Food & Drinks

Chicken Neck Chicharrón Conquers Cuzco Streets

The Chicharrón of Chicken Neck

Today Cuzco’s streets and markets fill with delicious “piqueos”, snacks. They are appetizers that delight before supper, such as skewers (anticuchos), salchipapas (sliced hot dogs with french fries), deep fried yuca (yuca rebosada), the famous quail eggs, and the newest item in town, the chicharrón of chicken neck.

These appetizers are prepared at the moment a client asks for them. The vendors (usually women) leave their homes prepared. Within their portable carts they have a canister of gas to fire their stove and all the other instruments and ingredients they need to cook in the street for sale.

The popular boom of afternoon delights cooked on the street is crowned by the chicharrón of chicken necks that is taking over street after street.

A Portable Cart of Chicharron Chicken Neck in the Street
A Portable Cart of Chicharron of Chicken Neck in the Street

Chicharrón is a deep fried cut of meet, sometimes breaded and sometimes not. The most well known and the one that is simply called chicharrón without having to define the cut of meat is not battered. It is simply seasoned pork fried crisp in its own fat.

Our chicken neck chicharrón is served with golden potatoes, a few grains of mote (boiled corn) and the ever present onion and mint salad.

The small dish is served, as you can see, with the same accompaniments as the classic pork chicharrón. Only the pork is missing. It is replaced with inexpensive chicken necks, making this plate much more economical than the classic.

When vendors are frying chicken neck chicharrón you sense the smell a block before you arrive. It has time to tempt you with the odor of fresh food frying crisp. By the time you get to the place where it is cooking your mouth is watering with the desire for some.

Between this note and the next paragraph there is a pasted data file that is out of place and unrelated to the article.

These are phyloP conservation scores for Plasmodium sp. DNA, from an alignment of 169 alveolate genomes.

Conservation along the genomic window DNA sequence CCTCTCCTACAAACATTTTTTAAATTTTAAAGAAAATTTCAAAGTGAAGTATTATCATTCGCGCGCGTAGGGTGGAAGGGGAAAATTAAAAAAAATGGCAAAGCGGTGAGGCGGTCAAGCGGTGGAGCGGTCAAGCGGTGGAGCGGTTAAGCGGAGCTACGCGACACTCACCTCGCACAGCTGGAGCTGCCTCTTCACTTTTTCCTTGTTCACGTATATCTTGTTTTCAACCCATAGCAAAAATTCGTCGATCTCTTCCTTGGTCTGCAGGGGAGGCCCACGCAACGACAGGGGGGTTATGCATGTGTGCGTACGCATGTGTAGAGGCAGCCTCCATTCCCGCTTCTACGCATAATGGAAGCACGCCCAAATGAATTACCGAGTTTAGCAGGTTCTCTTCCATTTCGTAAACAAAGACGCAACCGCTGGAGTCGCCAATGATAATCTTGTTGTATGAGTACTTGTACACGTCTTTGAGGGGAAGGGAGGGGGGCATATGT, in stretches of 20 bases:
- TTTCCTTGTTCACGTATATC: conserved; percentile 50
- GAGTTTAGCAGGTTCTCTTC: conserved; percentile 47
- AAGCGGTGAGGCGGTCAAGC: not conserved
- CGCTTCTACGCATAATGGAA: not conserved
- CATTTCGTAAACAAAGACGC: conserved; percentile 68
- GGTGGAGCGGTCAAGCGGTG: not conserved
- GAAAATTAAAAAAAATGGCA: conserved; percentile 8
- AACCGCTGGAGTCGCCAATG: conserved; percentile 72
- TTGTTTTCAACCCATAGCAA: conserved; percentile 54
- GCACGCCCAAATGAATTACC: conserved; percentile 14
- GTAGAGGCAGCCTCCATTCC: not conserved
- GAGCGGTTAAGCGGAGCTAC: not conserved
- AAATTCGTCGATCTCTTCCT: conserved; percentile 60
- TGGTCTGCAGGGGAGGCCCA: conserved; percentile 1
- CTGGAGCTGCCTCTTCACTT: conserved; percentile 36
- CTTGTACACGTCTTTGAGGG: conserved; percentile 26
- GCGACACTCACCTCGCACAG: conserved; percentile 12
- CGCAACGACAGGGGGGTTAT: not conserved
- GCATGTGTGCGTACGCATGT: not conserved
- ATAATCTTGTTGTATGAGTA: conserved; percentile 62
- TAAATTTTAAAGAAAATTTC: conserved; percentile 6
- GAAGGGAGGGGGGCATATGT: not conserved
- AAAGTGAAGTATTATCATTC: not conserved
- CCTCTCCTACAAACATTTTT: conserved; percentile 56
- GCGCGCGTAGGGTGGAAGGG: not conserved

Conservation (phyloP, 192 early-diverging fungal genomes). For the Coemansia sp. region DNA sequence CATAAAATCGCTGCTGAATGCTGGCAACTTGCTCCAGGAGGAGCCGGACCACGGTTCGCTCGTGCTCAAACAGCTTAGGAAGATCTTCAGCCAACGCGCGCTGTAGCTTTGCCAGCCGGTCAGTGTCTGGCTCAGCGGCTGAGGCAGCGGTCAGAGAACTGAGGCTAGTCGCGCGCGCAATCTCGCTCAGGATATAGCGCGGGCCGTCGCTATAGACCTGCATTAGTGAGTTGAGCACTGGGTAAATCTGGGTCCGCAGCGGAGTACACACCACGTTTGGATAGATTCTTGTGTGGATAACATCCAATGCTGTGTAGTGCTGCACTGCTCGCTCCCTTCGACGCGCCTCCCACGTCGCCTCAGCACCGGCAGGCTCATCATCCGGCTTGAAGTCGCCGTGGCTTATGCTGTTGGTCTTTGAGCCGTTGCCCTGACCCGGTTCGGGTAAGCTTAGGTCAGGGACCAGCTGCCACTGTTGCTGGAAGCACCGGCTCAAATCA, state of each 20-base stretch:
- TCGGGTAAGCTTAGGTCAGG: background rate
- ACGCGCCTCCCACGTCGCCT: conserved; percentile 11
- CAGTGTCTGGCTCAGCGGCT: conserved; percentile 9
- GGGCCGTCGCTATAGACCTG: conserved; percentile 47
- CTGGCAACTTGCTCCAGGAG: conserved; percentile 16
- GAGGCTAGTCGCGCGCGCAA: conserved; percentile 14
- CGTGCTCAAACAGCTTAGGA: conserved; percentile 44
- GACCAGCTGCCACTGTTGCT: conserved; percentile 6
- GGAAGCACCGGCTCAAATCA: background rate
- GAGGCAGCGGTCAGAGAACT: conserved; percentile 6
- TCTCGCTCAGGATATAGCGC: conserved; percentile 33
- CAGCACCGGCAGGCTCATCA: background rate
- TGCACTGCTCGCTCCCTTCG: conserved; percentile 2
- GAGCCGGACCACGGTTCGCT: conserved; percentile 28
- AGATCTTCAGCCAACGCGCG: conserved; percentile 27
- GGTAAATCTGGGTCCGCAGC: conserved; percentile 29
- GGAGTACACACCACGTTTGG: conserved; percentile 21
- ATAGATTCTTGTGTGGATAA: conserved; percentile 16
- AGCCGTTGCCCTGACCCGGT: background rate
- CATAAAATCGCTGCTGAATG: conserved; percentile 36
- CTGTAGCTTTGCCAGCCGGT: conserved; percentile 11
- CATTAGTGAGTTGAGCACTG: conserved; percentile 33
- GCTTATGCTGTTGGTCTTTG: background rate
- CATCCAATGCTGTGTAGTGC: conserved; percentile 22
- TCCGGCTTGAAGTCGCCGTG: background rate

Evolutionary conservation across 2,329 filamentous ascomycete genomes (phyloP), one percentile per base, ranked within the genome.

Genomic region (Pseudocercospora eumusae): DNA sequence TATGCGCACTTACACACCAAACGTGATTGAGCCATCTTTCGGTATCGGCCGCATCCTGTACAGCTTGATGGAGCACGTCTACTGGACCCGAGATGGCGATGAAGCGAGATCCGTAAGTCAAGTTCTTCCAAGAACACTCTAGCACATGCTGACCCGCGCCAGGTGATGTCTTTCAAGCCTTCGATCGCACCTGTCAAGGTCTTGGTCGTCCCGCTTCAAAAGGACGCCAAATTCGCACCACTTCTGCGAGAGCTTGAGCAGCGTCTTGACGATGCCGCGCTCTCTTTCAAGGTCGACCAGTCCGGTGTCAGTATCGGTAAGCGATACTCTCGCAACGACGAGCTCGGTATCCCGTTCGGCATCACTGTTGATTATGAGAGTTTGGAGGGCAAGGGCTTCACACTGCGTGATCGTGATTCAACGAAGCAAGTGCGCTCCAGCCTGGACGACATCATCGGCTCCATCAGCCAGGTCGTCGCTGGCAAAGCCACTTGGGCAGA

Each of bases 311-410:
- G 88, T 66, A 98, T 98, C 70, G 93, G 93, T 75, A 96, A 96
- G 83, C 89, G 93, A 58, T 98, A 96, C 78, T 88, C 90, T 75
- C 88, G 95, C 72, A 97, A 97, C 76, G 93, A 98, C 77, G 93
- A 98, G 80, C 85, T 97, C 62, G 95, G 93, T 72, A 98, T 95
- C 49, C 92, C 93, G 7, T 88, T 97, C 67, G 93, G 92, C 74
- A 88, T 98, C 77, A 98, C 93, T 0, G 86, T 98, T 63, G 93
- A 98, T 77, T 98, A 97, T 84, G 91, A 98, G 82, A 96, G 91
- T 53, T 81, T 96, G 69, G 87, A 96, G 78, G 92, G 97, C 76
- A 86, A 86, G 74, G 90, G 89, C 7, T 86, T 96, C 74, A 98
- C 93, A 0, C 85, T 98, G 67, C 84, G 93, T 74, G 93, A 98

Fried Potatoes and Chicharrón of Chicken Neck Ready to Be Served
Fried Potatoes and Chicharrón of Chicken Neck Ready to Be Served

Vendors begin preparing and selling this dish around 3 in the afternoon, just like almost all the other snacks except salchipapas (Its vendors start selling at 5 pm).

By 6 pm the chicharrón vendors need more hands to meet the demand. They are surrounded by hungry folks who want their crispy chicken, potatoes, and mint. Among the crowd it is common to find school kids. As soon as they leave school they rush to the carts to buy their delight, fresh fried chicken neck chicharrón. By 7 or 8 at night it is all over and the vendor goes home.

This famous dish is very economical. A plate costs 2/S (about 0.70$US). With such prices you can always afford the pleasure of this appetizer before dinner.

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